South Sudan one year after independence: Land titles helping to reintegrate communities
With the return of nearly 400,000 South Sudanese to the northern states of their homeland since October 2011, overcrowding in urban areas has put pressure on already weak public utilities, while disputes over land have contributed to inter-communal conflict in rural areas.
To proactively address these land management challenges, the United Nations Development Programme (UNDP), the United States Agency for International Development and other development partners are working with the South Sudan government to design land management plans, acquire basic training and equipment for urban planning, and develop a land registry database to manage the land titling process.
The UNDP Rapid Capacity Placement Initiative embeds experts in state institutions to fill gaps in the short-term, while combining coaching and mentoring to build capacity in the medium term.
Through this initiative UNDP deployed urban planning specialists, supported by civil engineers, to work side-by-side with government staff to assist returnees to access land and reintegrate into communities, both important components of the nation’s recovery process.
To date, more than 28,000 plots have been surveyed in the four northern states - Northern Bahr el Ghazal, Unity, Upper Nile, and Warrap - and about 6,500 plots have been allocated.
In Warrap state, UNDP helped put in place a residential layout plan with centrally located neighbourhoods that include a primary school, water access points, a police post, as well as spaces for playgrounds, places of worship and small businesses. Almost 5,600 plots have already been allocated to returnees in three different communities.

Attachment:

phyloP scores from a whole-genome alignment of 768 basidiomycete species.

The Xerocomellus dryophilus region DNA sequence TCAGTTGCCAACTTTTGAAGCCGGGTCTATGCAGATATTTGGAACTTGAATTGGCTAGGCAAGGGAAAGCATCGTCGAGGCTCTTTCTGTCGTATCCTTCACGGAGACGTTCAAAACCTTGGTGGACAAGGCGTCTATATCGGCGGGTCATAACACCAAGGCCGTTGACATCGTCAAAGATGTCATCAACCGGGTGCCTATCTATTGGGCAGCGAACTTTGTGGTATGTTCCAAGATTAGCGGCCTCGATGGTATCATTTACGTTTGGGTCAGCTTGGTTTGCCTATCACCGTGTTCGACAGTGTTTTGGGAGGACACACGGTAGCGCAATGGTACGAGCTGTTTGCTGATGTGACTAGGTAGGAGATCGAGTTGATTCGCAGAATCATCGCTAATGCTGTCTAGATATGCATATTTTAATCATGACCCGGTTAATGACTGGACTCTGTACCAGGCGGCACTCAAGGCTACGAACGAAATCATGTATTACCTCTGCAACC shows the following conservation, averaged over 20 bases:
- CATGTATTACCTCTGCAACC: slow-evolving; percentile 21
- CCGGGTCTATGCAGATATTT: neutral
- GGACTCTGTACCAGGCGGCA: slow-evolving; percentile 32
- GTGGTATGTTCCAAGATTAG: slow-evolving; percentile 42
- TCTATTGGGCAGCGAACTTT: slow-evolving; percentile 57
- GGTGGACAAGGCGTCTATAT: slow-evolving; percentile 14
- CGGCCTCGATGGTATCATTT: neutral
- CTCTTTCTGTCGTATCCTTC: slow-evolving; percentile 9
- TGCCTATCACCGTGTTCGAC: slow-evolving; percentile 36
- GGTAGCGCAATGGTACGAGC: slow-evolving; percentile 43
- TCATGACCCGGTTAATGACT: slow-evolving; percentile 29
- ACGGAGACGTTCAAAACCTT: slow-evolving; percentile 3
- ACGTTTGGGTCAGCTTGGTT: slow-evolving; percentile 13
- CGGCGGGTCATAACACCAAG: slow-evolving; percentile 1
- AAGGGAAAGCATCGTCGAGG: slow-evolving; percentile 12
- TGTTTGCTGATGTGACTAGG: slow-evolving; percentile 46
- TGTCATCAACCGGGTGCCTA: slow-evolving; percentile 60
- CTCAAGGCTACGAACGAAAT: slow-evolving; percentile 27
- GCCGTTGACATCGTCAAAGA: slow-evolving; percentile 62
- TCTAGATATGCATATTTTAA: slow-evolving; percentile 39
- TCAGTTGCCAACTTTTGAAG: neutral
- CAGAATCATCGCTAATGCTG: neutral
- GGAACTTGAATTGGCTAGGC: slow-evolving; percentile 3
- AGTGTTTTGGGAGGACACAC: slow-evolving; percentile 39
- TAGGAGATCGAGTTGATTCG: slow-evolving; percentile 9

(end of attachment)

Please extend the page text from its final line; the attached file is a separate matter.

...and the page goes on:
This successful urban planning process led government officials in neighbouring Northern Bahr el Ghazal state to visit Warrap for guidance and training on designing a land management system. Now, in the state capital, Aweil city, nearly 10,000 plots have been demarcated and the first 900 plots were allocated to families in May 2012.
These plots are surveyed using GPS and an advanced land registry system that manages the titling process, tracks the plots, and produces land certificates which clearly delineate ownership.
“With a formal deed that is traceable people have the confidence to develop and invest in their land as they know it cannot be taken away,” said George Conway, UNDP’s Country Director, a.i. at a recent land handover ceremony.
Land titles can be used as collateral for loans at a bank or microfinance institution, helping to economically empower people and transform their communities. In addition, secure access, use, and control of land, whether through traditional systems or legal means, is essential to protecting women and vulnerable groups from injustice related to arbitrary management of land.